The therapeutic use of life review provides nurses with a framework for clinical interactions.

It was a short but memorable clinical encounter, initiated with the eldest of 3 living sons. The men’s mother, an 87-year-old frail, Chinese-born woman, had just been terminally extubated. A palliative care nurse was facilitating the woman’s life review with the sons, who were recounting harrowing tales of their mother’s life in Hong Kong during World War II: how people commonly ate animals off the street and weeds growing in the cracks of buildings to survive. Prompted to share their “gifts of the heart”—what their mother taught them about life and living that would resonate in their hearts—the sons spent the next hour in soft-spoken reflection at the bedside. As time progressed, a healing space was created, echoing the words of Curtis and Eldridge2 (pp38–40):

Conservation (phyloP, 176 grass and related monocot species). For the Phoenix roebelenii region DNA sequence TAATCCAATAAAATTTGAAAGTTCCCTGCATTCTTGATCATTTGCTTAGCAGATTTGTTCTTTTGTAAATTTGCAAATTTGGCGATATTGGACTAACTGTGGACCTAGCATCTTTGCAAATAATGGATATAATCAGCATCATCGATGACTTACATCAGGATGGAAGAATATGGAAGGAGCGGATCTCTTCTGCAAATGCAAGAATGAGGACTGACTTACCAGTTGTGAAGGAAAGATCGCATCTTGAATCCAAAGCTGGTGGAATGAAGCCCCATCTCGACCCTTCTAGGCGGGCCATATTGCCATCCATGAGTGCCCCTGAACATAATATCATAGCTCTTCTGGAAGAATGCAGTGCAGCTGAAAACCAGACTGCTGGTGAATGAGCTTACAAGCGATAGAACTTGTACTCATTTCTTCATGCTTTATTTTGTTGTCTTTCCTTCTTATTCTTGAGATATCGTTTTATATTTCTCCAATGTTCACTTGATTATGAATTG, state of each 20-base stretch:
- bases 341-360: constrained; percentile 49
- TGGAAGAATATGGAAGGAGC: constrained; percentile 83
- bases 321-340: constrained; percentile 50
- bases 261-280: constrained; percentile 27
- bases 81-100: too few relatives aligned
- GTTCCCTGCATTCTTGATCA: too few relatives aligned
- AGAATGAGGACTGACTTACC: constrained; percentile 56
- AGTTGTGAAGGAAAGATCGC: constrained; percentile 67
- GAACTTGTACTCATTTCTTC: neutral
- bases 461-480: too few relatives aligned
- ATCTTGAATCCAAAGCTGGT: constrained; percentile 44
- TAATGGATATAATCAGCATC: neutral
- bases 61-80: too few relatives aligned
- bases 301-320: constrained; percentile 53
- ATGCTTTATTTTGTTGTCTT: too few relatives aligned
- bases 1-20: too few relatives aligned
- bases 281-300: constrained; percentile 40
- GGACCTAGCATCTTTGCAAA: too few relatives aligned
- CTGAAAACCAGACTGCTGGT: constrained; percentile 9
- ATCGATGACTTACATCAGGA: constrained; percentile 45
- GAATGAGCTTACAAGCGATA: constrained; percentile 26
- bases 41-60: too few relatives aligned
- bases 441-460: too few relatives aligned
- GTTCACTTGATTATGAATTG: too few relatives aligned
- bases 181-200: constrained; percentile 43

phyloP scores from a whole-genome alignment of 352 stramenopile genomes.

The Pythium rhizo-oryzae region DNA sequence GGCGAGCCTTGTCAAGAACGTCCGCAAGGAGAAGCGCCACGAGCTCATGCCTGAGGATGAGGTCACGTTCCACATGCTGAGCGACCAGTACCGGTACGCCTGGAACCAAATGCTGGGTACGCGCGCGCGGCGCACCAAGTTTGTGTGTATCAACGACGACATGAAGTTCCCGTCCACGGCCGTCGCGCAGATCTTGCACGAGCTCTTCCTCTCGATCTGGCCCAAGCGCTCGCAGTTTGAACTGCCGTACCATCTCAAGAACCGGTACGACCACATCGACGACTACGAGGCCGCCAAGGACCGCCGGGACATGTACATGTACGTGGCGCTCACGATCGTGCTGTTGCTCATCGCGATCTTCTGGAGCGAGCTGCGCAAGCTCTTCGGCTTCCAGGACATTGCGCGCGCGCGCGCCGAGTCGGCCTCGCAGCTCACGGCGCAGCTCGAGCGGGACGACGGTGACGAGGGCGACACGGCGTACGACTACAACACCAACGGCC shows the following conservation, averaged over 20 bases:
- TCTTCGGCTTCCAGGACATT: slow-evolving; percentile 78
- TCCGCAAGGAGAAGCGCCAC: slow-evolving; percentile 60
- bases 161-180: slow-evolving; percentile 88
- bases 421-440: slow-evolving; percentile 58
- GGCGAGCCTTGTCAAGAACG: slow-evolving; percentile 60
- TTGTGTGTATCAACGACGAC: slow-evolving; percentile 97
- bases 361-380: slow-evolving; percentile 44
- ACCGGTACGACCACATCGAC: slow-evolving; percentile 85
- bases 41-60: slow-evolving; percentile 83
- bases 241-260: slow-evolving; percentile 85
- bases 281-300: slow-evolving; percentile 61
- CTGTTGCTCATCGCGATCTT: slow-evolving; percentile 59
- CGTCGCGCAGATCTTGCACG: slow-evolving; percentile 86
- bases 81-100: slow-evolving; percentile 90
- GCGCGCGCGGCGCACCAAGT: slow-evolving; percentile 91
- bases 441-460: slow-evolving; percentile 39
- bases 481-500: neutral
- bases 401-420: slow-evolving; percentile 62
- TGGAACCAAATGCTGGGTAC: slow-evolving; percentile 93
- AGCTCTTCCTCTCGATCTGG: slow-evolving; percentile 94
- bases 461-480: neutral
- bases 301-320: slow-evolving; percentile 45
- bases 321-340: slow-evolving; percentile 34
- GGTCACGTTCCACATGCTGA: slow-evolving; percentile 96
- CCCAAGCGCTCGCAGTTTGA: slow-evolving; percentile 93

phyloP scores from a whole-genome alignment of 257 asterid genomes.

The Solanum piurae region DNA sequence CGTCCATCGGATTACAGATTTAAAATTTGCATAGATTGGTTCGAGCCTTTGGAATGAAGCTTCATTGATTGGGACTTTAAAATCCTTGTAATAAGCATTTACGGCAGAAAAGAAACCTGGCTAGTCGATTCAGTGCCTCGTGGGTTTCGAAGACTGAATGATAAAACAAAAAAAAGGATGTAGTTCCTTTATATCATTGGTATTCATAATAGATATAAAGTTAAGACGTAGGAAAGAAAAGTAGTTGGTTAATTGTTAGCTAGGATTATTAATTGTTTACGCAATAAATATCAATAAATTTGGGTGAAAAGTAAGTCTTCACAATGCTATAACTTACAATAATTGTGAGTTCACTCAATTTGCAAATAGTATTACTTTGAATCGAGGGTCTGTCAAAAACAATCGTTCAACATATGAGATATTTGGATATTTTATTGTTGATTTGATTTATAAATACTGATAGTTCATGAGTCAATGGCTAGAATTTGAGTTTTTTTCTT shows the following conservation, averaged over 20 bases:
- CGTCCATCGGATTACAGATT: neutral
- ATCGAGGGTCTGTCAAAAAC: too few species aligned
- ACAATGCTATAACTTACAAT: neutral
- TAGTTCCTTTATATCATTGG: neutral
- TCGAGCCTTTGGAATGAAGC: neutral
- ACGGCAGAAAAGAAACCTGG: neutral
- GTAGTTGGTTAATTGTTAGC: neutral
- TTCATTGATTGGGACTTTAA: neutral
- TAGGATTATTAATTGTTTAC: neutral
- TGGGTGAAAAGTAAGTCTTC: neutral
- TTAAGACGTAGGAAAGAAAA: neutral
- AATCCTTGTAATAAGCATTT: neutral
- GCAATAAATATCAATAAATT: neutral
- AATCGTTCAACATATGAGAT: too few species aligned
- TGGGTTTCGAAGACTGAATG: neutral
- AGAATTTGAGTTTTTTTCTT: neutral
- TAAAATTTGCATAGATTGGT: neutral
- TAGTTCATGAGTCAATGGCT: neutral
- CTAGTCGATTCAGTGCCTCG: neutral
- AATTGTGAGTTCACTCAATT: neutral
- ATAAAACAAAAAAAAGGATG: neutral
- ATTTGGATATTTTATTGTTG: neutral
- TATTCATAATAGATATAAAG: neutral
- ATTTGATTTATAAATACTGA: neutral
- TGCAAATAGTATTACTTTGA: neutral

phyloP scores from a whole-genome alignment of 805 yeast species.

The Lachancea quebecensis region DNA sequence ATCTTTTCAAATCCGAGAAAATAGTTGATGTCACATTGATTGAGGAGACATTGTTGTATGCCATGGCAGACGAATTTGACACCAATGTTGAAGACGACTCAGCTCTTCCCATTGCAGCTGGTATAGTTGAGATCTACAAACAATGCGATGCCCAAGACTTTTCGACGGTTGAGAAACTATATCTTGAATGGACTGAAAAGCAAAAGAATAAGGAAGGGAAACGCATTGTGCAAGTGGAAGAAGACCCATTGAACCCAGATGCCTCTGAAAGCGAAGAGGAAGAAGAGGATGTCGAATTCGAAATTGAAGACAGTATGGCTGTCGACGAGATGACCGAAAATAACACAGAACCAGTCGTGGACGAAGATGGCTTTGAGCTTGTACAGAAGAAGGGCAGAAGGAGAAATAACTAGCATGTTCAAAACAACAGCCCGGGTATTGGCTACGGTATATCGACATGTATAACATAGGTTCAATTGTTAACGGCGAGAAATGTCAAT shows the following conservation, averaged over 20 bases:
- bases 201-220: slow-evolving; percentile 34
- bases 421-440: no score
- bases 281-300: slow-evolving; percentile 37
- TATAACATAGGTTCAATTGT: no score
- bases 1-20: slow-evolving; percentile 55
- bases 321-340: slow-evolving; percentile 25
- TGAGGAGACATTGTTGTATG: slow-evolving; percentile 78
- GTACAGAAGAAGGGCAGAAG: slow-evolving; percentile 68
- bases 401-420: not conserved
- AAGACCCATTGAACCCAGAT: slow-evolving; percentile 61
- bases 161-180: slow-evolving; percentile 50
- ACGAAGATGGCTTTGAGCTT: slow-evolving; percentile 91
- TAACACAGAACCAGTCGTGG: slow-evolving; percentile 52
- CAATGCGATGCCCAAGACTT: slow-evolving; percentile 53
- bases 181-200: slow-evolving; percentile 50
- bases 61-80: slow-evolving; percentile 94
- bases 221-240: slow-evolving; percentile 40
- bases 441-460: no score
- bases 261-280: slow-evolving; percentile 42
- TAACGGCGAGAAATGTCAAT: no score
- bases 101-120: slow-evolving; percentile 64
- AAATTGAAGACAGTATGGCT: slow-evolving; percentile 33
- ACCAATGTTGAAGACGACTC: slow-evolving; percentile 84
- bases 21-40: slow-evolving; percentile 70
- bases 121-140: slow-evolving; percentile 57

Using the palliative care consultation service of Lakeland Regional...

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